Source: United States House of Representatives – Congressman Garret Graves (6th District of Louisiana)
WASHINGTON, DC – After more than 40 years of study, the overdue, much needed, highly anticipated West Shore Lake Pontchartrain Hurricane Protection Project has broken ground. The first part of the legislative breakthrough for the 18-mile levee project to protect portions of St. John the Baptist, St. Charles and St. James parishes was achieved in 2016 when Graves inserted language in federal law to authorize construction of the project. Less than two years later, we secured full funding for project construction.
As Chair of the Water Resources and Environment Subcommittee, Graves had jurisdiction over the Corps of Engineers at the time and had been working with the White House and Army Corps Leadership on appropriations, expediting projects such as West Shore. In 2018, Graves announced one of the largest flood protection investments in Louisiana history – nearly $3 billion in federal funding for priority flood and hurricane protection projects in south Louisiana – including the full $760 million for the West Shore Project.
“This project dates back to before I was born. We’re cutting through the bureaucracy and red tape, and the people in the River Parishes are finally going to get the flood protection they deserve. Dirt is turning and we will be protecting our families, homes, businesses, and communities. It will lower flood insurance rates, and lure economic development and jobs to the region. The West Shore Project will ultimately make St. John, St. Charles, and St. James parishes safer places to raise a family. This is exactly how we invest in our infrastructure before a storm rather than after the fact – spending much more on disaster recovery,” Graves said.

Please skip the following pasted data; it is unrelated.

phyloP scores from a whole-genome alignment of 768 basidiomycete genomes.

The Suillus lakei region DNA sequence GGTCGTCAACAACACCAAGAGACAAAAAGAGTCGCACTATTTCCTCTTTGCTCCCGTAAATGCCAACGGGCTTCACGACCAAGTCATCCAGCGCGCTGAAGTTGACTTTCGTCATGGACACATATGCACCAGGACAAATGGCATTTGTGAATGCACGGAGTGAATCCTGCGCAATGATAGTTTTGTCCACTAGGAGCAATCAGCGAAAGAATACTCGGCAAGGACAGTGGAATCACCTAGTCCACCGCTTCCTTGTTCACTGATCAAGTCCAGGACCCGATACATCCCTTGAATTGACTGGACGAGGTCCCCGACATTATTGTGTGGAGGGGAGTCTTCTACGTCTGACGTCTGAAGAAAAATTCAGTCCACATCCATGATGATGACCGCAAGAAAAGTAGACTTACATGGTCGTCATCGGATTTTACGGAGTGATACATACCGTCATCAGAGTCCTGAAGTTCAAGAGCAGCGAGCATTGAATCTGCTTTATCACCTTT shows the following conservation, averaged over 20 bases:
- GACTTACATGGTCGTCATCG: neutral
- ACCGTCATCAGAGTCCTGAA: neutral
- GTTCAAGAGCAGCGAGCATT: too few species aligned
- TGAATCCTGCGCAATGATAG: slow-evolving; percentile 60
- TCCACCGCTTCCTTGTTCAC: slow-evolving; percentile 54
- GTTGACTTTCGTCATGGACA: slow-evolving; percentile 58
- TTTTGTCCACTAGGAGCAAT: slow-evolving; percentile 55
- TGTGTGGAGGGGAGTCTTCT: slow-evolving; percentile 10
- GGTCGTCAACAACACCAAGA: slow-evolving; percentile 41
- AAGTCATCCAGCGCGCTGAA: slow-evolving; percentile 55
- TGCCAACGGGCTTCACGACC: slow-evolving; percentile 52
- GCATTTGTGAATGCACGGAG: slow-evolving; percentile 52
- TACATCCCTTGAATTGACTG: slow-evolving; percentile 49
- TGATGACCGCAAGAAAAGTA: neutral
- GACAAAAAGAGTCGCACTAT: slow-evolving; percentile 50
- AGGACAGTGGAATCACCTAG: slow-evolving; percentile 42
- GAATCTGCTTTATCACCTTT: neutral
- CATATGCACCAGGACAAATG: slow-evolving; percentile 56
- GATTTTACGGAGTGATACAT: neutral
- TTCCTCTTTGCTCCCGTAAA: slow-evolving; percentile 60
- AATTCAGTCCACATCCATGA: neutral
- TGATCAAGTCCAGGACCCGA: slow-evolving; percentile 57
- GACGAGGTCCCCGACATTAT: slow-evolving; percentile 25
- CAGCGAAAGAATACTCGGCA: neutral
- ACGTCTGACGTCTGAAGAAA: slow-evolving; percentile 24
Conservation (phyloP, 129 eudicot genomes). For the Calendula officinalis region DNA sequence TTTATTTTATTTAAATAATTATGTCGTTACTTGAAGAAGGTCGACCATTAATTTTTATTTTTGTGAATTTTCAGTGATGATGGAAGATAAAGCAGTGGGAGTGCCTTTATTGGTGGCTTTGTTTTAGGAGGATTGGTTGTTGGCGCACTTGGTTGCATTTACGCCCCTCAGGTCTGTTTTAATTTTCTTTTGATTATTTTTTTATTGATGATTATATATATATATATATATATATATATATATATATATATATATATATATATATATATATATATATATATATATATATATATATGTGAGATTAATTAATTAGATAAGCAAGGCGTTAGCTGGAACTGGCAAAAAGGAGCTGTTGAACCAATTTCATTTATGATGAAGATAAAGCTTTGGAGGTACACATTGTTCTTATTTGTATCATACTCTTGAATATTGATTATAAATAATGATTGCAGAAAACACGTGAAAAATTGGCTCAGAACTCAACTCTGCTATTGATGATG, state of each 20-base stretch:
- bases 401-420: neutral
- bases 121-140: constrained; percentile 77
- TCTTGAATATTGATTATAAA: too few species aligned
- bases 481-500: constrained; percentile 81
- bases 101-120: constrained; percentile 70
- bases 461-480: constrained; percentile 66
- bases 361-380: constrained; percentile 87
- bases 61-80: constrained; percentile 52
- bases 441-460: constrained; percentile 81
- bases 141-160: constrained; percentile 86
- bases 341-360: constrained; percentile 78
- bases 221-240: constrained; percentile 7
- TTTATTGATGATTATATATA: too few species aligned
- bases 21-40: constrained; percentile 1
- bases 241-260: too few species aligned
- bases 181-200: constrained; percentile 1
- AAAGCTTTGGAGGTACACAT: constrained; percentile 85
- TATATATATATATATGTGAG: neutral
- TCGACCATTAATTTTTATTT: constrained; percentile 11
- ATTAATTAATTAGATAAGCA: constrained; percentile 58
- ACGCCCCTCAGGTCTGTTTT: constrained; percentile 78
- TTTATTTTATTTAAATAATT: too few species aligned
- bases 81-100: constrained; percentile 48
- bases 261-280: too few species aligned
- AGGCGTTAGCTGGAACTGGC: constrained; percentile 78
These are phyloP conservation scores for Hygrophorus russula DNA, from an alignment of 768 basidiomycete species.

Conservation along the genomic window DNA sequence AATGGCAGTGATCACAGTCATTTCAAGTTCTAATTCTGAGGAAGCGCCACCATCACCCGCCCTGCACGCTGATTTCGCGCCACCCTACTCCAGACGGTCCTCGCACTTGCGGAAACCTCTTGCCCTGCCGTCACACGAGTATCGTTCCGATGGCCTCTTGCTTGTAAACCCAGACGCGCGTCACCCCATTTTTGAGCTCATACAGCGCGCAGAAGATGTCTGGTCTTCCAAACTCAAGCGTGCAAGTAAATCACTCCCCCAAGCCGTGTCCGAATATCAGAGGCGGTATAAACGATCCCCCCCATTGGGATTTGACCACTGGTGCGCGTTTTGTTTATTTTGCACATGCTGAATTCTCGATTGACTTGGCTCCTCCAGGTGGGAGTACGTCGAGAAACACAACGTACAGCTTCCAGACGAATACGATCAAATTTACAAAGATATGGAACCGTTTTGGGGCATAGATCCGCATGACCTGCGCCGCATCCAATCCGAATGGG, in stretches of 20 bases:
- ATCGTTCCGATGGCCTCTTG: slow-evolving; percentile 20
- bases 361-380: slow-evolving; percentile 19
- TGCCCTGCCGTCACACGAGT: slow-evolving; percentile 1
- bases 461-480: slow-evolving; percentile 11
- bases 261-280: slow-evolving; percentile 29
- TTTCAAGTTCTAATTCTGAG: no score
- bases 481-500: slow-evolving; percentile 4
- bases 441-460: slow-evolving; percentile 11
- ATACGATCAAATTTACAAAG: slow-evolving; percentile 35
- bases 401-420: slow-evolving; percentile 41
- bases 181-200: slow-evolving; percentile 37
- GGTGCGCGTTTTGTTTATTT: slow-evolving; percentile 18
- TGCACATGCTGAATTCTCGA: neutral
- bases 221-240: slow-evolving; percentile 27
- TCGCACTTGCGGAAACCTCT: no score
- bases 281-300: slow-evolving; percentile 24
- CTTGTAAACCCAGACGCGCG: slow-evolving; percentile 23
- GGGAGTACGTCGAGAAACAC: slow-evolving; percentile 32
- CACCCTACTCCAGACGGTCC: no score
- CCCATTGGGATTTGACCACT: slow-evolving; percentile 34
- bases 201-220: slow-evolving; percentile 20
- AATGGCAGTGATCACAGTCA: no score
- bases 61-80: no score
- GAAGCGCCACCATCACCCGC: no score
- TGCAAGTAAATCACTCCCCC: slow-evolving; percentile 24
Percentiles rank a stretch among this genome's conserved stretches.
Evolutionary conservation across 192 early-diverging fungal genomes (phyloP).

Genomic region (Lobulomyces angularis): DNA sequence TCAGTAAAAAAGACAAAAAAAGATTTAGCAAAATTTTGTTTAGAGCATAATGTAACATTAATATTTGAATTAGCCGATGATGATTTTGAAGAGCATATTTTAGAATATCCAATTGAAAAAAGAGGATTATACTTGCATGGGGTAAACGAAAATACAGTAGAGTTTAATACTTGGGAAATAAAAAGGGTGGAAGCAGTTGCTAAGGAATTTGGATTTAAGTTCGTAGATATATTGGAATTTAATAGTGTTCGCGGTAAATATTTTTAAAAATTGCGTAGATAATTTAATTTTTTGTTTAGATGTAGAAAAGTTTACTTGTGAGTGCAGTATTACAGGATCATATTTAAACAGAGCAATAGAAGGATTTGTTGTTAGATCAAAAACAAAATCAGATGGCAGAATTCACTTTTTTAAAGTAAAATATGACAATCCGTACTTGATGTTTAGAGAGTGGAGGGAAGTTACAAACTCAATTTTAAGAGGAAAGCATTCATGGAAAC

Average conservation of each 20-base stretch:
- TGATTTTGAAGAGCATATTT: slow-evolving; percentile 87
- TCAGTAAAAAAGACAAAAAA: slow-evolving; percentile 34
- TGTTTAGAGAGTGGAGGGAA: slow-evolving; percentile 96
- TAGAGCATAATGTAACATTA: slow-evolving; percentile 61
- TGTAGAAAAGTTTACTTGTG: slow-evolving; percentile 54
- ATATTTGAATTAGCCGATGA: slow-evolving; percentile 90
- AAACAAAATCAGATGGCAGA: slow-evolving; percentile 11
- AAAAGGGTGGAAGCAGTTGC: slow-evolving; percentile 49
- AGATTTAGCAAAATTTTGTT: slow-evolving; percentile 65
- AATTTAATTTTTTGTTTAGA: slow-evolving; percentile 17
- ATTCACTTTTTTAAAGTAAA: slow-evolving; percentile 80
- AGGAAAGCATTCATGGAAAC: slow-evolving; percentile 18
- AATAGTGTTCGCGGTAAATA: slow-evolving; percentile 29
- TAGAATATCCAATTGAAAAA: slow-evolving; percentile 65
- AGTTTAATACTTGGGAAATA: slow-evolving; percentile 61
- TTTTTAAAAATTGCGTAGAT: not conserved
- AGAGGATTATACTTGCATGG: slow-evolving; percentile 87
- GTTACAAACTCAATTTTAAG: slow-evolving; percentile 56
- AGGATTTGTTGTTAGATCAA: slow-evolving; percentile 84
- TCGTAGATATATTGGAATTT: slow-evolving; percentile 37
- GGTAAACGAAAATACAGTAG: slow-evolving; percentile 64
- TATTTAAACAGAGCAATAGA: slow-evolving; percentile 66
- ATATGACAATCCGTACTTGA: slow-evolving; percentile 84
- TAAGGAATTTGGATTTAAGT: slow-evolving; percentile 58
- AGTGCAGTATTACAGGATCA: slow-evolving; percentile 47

Graves has secured more than $3 billion in federal flood protection funds since the 2016 Flood. Of this, $1.4 billion is dedicated in legacy Corps projects like West Shore that have been on the books for decades. Another $1.5 billion in federal HUD and FEMA funds are intended to protect Louisiana against future flood risk, and $50 million has been invested to improve Livingston Parish drainage. An additional $600 million in federal funds will soon be available for drainage and other water infrastructure.
When and why did the project come about?
This project began because of the major flooding that occurred from Hurricane Betsy in 1965 and was first authorized by Congress in 1971. The project began as a study of the area which includes portions of St. Charles, St. John the Baptist, and St James Parishes, and is located west of the Bonnet Carre’ Spillway between the Mississippi River and Lakes Pontchartrain and Maurepas. However, due to the funding, bureaucracy, and prioritization, this project mainly sat dormant.
In 2012, Hurricane Isaac proved the need for the project as the communities that had been around for 300 years – such as Laplace and communities on the Northshore – experienced flooding for the first time. The new funding secured in 2018 resulted in the Army Corps paying the full cost upfront and the state will have 30 years to pay its 35 percent share. In 2019, the State, Pontchartrain Levee District, St. John the Baptist Parish, and St. James Parish committed to purchasing the property needed to construct the levee – further pushing the project along.
Once built, this new system of levees, floodwalls and pump stations could potentially keep 120,000 people and more than 7,000 structures from a so-called 100-year storm. It will also mean that the federal government will begin to spend millions of dollars in proactive infrastructure spending as opposed to the absurdity of spending billions of dollars after a disaster in recovery funding.